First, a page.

Over the past couple of years, an increasing level of conversation has developed amongst karate practitioners about what karate is. As practitioners of the fighting arts learn more about each other via books and the internet, and the rise of mixed martial arts has provided a yardstick for the superiority of this technique or that, the standard answers are becoming more and more inadequate. This process of reckoning is acutely noticeable on online discussion forums. If you throw the question of “what is karate?” onto a discussion board, the replies will cover a very broad range of interpretations and practices. Some replies will take all facets of training and the contingencies of fighting into account and evaluate them carefully, while others will staunchly defend this major brand name or that as “the” keepers of correct tradition.” In an age where ideas and methods can be accessed at the click of a button and information is more available than at any other time in history, many karateka still insist on wearing blinders. Some who engage in these conversations become very distraught at the suggestion that their school of choice is not recognized by all as being the best (epistemic viciousness at its best), while others actively pursue new perspectives.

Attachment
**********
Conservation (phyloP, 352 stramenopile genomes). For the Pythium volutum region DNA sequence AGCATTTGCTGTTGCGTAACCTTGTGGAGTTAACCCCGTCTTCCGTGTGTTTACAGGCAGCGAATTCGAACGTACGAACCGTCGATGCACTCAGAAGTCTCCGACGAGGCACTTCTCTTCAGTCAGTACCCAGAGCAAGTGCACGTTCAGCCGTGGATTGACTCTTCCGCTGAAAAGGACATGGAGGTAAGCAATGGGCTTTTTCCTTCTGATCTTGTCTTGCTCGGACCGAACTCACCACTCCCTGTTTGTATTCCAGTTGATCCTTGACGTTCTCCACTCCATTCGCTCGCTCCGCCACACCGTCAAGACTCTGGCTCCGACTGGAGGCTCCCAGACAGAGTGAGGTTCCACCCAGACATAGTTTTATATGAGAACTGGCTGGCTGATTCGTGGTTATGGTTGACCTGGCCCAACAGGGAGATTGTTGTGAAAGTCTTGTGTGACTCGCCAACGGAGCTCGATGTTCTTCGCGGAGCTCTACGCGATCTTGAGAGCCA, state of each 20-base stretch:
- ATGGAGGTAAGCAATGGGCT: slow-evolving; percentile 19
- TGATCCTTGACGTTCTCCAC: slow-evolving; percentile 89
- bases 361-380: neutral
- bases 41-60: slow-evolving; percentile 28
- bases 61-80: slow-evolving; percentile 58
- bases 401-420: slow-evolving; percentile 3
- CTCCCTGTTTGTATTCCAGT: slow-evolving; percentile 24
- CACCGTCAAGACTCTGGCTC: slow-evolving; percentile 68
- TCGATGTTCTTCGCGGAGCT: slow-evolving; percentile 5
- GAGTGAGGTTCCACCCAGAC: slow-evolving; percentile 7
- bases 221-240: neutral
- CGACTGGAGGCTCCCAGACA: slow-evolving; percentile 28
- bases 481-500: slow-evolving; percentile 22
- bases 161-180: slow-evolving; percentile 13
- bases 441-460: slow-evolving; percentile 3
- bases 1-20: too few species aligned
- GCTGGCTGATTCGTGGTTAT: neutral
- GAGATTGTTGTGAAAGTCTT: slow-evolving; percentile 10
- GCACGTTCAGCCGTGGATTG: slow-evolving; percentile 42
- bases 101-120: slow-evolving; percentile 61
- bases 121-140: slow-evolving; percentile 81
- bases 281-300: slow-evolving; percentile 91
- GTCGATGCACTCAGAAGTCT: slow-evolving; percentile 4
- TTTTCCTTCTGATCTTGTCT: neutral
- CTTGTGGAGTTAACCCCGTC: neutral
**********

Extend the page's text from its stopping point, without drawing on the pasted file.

Follow the link below for an excellent article by Alex Bennett of the International Research Centre for Japanese Studies:
Excerpt (page 53):
However, a more martial interpretation of bushido came into vogue again in the militarist 1930’s, and many Japanese soldiers read copies of the aforementioned Hagakure, or Bushido on the way to the front. In the aftermath of WWII, bushido fell into disfavour. Foreign and Japanese critics alike blamed bushido as representing all that was most loathsome in Japanese wartime behaviour. Many Japanese renounced bushido as part of the misguided militaristic ideology resulting in Japan’s defeat and shame, and as unsuited to their new post-war democratic society.
The thing with bushido is that it always has been, and always will be, open for interpretation. There is no one ‘school of bushido.’ Recent history has
shown that this makes the idea useful and potentially dangerous at the same time